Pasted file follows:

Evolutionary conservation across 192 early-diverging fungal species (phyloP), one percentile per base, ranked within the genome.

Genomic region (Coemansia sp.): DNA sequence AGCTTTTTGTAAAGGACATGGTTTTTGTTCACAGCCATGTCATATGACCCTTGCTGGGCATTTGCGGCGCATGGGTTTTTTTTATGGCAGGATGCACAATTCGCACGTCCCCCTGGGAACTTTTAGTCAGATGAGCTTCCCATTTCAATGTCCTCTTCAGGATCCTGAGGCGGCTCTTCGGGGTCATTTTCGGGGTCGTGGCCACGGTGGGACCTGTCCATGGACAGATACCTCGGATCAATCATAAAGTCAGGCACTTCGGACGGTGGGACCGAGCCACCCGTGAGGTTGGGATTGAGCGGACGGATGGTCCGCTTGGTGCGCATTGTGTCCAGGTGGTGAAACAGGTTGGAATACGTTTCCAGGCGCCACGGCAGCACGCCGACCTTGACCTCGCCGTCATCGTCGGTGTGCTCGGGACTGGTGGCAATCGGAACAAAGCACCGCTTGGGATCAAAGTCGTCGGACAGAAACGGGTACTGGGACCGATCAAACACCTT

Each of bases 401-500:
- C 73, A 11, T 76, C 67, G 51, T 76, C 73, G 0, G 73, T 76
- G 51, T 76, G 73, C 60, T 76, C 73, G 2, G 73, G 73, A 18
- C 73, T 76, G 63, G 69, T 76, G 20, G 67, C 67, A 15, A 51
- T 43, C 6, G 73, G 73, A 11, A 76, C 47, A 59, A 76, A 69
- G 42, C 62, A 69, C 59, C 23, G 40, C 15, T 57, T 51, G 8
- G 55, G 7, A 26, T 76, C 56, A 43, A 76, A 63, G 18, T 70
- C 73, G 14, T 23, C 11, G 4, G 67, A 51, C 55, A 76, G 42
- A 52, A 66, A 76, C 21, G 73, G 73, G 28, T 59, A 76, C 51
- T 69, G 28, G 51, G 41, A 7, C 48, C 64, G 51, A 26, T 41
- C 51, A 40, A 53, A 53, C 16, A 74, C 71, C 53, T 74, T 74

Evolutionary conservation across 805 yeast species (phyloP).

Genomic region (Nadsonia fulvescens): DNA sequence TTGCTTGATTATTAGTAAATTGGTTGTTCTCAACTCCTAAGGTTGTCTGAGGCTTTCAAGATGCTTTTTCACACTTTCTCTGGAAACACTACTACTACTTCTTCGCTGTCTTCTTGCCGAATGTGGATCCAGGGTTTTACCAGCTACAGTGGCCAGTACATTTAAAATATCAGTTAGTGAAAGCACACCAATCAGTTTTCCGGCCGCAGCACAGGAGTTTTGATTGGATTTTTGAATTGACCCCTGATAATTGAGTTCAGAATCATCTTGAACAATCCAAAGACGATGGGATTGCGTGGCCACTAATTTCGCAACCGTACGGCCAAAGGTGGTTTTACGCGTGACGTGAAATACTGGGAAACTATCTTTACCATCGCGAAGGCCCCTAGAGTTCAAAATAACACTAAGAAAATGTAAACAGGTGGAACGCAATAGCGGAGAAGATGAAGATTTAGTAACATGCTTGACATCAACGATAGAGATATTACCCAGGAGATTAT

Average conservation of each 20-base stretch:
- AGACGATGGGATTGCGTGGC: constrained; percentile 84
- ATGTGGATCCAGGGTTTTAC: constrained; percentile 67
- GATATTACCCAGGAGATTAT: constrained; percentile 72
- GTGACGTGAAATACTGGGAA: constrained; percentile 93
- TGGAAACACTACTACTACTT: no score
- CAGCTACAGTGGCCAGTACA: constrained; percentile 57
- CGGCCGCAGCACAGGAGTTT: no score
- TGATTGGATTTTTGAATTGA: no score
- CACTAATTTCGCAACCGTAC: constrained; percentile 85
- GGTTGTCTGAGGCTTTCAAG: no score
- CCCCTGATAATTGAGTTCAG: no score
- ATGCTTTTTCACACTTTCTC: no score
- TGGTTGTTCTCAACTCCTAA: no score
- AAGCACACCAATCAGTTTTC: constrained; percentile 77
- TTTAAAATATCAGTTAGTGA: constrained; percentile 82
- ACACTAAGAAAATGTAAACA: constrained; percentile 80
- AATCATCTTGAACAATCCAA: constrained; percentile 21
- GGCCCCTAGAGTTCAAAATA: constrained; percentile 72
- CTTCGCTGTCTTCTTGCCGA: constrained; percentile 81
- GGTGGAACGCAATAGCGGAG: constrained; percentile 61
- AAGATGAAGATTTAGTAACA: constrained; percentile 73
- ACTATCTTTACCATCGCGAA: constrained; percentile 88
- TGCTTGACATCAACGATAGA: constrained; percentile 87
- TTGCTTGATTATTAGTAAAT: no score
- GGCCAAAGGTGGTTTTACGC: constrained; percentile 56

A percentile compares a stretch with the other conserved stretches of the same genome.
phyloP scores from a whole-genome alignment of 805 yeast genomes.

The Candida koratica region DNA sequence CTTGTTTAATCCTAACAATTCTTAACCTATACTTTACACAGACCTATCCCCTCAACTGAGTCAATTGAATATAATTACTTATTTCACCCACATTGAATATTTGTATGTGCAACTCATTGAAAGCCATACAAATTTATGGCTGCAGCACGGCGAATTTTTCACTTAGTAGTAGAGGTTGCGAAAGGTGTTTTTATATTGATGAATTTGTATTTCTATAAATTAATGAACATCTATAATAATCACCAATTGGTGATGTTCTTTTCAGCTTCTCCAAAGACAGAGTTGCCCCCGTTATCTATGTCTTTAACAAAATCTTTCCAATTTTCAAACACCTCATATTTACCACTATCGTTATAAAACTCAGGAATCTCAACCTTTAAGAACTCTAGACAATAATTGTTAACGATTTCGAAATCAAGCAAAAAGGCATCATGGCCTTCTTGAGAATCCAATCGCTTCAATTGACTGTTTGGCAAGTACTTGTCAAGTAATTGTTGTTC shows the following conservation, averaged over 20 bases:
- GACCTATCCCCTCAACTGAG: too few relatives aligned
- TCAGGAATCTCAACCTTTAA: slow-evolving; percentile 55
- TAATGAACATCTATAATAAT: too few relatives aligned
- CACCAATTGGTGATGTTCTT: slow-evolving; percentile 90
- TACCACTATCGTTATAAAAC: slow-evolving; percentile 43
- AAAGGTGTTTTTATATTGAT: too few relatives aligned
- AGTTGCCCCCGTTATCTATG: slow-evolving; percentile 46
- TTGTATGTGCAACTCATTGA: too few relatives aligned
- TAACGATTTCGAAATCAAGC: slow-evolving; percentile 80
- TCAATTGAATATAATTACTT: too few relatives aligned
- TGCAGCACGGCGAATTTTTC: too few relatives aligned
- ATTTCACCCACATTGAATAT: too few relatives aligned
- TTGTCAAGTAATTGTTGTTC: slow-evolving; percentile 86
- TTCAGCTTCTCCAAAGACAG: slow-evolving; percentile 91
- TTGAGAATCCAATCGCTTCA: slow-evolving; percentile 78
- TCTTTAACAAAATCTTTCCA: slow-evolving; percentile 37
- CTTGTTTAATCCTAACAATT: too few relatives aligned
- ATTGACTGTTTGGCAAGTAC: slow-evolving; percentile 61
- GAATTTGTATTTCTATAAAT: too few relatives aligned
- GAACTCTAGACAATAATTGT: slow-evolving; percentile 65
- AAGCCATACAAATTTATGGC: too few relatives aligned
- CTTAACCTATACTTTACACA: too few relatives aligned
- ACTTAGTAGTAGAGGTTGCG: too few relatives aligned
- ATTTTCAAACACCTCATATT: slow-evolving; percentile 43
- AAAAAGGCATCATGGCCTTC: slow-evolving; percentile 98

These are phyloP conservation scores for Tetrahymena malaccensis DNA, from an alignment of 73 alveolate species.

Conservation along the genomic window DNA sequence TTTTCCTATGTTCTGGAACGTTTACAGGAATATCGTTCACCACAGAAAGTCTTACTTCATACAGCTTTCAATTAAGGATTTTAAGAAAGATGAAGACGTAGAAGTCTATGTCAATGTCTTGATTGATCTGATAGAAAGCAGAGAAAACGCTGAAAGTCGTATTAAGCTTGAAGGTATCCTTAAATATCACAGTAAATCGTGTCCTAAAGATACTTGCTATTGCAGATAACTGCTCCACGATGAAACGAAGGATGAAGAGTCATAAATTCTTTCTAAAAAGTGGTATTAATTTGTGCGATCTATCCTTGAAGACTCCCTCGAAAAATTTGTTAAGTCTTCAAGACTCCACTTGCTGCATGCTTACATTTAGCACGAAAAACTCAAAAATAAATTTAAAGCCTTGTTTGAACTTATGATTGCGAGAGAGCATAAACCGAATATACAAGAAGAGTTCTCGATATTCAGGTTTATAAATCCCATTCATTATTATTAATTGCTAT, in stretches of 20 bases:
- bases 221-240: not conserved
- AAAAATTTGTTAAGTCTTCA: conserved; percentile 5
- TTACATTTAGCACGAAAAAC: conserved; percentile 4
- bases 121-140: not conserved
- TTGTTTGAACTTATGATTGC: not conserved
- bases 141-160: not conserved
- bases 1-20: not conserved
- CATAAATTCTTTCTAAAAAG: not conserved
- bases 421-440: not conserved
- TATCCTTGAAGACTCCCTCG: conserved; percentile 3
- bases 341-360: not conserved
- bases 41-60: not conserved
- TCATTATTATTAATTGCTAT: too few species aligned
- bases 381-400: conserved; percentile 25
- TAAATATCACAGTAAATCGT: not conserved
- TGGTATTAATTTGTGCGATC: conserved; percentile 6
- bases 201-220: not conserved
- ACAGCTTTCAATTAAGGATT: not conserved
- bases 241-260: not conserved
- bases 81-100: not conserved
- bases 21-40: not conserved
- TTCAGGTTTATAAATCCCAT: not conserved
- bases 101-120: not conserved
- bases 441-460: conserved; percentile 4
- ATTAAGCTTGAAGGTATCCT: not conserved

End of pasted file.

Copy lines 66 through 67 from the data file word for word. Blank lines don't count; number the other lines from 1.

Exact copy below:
- CTTAACCTATACTTTACACA: too few relatives aligned
- ACTTAGTAGTAGAGGTTGCG: too few relatives aligned